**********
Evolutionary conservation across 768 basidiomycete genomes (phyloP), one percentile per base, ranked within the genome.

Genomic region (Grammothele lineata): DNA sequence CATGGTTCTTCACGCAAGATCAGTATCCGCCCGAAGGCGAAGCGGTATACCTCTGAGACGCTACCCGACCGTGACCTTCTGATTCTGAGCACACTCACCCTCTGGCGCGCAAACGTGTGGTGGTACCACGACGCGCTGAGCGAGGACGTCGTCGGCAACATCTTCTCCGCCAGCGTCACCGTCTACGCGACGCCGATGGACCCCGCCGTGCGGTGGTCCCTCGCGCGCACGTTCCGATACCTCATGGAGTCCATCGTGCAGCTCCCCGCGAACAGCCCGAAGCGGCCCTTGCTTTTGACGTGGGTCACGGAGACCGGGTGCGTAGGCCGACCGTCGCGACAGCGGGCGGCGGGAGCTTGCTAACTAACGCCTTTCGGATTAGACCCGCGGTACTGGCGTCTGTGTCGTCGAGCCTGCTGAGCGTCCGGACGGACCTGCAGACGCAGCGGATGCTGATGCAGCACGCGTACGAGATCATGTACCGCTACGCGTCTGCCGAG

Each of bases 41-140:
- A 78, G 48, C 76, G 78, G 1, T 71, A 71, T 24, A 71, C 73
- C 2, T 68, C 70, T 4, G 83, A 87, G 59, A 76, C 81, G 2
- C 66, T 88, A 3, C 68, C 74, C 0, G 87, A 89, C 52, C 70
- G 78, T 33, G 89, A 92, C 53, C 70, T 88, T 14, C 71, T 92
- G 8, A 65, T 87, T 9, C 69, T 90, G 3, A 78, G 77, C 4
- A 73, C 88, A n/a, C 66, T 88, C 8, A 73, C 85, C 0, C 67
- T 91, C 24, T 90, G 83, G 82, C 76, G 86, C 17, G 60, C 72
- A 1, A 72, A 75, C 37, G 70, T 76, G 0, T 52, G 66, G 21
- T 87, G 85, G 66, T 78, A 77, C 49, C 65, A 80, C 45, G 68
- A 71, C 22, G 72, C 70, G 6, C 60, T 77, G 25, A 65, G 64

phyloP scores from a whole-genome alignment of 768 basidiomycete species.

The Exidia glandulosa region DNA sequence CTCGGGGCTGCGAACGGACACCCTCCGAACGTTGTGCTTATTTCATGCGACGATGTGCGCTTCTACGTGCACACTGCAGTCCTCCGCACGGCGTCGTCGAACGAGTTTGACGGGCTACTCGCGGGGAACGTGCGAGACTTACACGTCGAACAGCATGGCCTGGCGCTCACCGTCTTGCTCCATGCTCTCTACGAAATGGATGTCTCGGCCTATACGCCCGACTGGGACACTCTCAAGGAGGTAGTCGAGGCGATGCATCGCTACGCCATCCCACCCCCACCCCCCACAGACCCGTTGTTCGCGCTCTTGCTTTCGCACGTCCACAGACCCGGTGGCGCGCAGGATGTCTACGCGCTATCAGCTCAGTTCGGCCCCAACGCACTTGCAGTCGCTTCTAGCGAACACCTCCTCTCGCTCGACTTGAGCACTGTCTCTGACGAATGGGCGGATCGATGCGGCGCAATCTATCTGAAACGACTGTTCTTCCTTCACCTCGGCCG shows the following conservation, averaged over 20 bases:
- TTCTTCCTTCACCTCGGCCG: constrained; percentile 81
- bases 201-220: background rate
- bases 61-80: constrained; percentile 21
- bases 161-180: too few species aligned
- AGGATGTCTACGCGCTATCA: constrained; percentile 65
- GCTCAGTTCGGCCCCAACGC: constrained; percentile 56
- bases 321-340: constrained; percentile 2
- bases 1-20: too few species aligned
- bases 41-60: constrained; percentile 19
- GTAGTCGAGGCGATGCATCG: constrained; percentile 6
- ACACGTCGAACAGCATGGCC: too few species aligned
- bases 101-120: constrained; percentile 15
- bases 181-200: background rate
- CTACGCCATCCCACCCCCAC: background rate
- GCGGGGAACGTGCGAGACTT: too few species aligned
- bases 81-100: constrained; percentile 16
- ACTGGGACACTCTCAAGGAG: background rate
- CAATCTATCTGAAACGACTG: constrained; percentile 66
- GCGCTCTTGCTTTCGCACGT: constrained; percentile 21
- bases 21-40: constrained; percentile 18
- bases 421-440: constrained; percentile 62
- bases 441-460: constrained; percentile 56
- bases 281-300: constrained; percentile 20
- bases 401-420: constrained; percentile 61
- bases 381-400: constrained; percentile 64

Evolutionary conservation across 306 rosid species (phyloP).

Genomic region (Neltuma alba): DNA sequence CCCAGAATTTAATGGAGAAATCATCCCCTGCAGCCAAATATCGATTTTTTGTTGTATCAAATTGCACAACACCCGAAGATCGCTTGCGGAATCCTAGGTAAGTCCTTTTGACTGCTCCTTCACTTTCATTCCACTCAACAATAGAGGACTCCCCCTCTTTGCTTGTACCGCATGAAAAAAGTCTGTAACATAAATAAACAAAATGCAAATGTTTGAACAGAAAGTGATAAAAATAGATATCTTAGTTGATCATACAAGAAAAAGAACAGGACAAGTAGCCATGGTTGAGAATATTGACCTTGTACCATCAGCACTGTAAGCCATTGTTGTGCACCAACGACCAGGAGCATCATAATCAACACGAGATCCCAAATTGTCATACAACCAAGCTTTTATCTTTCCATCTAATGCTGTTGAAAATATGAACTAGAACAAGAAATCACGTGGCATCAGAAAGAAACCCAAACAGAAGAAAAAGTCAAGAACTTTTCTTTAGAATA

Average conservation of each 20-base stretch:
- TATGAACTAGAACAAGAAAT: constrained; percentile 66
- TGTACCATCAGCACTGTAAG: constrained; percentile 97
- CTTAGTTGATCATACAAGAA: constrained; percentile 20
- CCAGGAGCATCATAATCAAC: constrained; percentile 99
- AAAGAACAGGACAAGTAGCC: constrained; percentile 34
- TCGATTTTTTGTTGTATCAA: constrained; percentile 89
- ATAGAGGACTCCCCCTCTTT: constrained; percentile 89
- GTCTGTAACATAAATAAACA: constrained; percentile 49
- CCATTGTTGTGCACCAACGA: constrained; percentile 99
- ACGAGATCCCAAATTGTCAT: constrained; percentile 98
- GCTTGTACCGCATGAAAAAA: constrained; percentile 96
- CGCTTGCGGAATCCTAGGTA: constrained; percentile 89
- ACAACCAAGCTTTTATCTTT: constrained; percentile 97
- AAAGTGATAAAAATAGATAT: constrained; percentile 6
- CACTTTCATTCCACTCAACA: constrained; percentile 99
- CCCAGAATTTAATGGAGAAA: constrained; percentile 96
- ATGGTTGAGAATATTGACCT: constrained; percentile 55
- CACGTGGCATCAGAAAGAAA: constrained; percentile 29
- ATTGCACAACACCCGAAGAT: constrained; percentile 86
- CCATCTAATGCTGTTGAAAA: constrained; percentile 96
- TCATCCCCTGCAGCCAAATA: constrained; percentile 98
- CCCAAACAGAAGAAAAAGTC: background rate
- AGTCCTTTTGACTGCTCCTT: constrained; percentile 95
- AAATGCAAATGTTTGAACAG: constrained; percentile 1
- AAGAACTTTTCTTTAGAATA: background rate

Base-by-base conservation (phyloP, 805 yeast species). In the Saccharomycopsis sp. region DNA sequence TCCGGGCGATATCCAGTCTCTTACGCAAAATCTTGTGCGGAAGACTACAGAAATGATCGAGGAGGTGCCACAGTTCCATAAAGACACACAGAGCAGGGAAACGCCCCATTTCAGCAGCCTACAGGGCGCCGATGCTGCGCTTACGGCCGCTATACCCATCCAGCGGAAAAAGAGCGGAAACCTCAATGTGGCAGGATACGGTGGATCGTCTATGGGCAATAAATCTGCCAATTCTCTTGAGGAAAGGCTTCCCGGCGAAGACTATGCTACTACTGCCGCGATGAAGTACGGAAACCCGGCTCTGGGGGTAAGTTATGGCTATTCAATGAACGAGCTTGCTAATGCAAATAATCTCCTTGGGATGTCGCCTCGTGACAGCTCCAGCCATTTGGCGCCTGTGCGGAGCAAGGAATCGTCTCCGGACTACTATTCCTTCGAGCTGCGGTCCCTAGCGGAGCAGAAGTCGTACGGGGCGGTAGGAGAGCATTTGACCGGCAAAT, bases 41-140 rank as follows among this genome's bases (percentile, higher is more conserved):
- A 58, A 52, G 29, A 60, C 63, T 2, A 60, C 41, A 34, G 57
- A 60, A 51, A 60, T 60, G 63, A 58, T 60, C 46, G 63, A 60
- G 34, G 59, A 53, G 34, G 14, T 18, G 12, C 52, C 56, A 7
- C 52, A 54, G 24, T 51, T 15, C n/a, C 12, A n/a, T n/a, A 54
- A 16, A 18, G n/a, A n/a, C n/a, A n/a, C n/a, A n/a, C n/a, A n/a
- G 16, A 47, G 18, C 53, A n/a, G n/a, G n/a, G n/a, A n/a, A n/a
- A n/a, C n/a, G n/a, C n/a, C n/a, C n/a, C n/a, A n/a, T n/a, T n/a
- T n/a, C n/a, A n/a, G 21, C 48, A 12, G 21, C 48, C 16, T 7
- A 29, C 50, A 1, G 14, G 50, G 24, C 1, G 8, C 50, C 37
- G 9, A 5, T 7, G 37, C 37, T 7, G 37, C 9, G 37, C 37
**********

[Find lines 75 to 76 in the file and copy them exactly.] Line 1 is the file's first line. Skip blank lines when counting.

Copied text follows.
- G 16, A 47, G 18, C 53, A n/a, G n/a, G n/a, G n/a, A n/a, A n/a
- A n/a, C n/a, G n/a, C n/a, C n/a, C n/a, C n/a, A n/a, T n/a, T n/a